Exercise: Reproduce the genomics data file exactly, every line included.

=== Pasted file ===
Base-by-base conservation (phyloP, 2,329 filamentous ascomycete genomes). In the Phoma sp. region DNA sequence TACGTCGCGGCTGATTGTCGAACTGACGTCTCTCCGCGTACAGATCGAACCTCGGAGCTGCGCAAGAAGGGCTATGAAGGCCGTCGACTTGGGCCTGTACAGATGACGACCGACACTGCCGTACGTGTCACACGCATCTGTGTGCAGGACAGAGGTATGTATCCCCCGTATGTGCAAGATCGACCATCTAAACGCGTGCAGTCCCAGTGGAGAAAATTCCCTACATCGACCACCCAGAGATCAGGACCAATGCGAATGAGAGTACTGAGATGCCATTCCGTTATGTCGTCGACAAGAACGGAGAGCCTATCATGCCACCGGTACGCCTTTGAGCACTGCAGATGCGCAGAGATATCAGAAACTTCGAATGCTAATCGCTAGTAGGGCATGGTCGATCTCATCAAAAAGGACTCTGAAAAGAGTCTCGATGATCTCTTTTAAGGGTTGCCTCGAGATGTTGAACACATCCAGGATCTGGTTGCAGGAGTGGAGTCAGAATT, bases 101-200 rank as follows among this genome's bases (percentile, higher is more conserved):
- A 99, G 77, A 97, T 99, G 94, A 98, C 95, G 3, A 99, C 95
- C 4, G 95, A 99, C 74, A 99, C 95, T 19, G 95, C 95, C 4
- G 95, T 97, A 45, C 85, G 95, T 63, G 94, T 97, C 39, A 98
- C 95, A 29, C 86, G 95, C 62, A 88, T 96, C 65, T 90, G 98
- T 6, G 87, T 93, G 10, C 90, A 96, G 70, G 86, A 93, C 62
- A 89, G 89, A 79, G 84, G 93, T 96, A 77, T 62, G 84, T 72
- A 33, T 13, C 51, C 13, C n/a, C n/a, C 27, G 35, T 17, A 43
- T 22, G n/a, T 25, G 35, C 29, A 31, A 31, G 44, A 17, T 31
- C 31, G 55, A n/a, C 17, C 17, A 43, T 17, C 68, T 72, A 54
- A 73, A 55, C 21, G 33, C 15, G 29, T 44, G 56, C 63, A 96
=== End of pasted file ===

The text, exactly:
Base-by-base conservation (phyloP, 2,329 filamentous ascomycete genomes). In the Phoma sp. region DNA sequence TACGTCGCGGCTGATTGTCGAACTGACGTCTCTCCGCGTACAGATCGAACCTCGGAGCTGCGCAAGAAGGGCTATGAAGGCCGTCGACTTGGGCCTGTACAGATGACGACCGACACTGCCGTACGTGTCACACGCATCTGTGTGCAGGACAGAGGTATGTATCCCCCGTATGTGCAAGATCGACCATCTAAACGCGTGCAGTCCCAGTGGAGAAAATTCCCTACATCGACCACCCAGAGATCAGGACCAATGCGAATGAGAGTACTGAGATGCCATTCCGTTATGTCGTCGACAAGAACGGAGAGCCTATCATGCCACCGGTACGCCTTTGAGCACTGCAGATGCGCAGAGATATCAGAAACTTCGAATGCTAATCGCTAGTAGGGCATGGTCGATCTCATCAAAAAGGACTCTGAAAAGAGTCTCGATGATCTCTTTTAAGGGTTGCCTCGAGATGTTGAACACATCCAGGATCTGGTTGCAGGAGTGGAGTCAGAATT, bases 101-200 rank as follows among this genome's bases (percentile, higher is more conserved):
- A 99, G 77, A 97, T 99, G 94, A 98, C 95, G 3, A 99, C 95
- C 4, G 95, A 99, C 74, A 99, C 95, T 19, G 95, C 95, C 4
- G 95, T 97, A 45, C 85, G 95, T 63, G 94, T 97, C 39, A 98
- C 95, A 29, C 86, G 95, C 62, A 88, T 96, C 65, T 90, G 98
- T 6, G 87, T 93, G 10, C 90, A 96, G 70, G 86, A 93, C 62
- A 89, G 89, A 79, G 84, G 93, T 96, A 77, T 62, G 84, T 72
- A 33, T 13, C 51, C 13, C n/a, C n/a, C 27, G 35, T 17, A 43
- T 22, G n/a, T 25, G 35, C 29, A 31, A 31, G 44, A 17, T 31
- C 31, G 55, A n/a, C 17, C 17, A 43, T 17, C 68, T 72, A 54
- A 73, A 55, C 21, G 33, C 15, G 29, T 44, G 56, C 63, A 96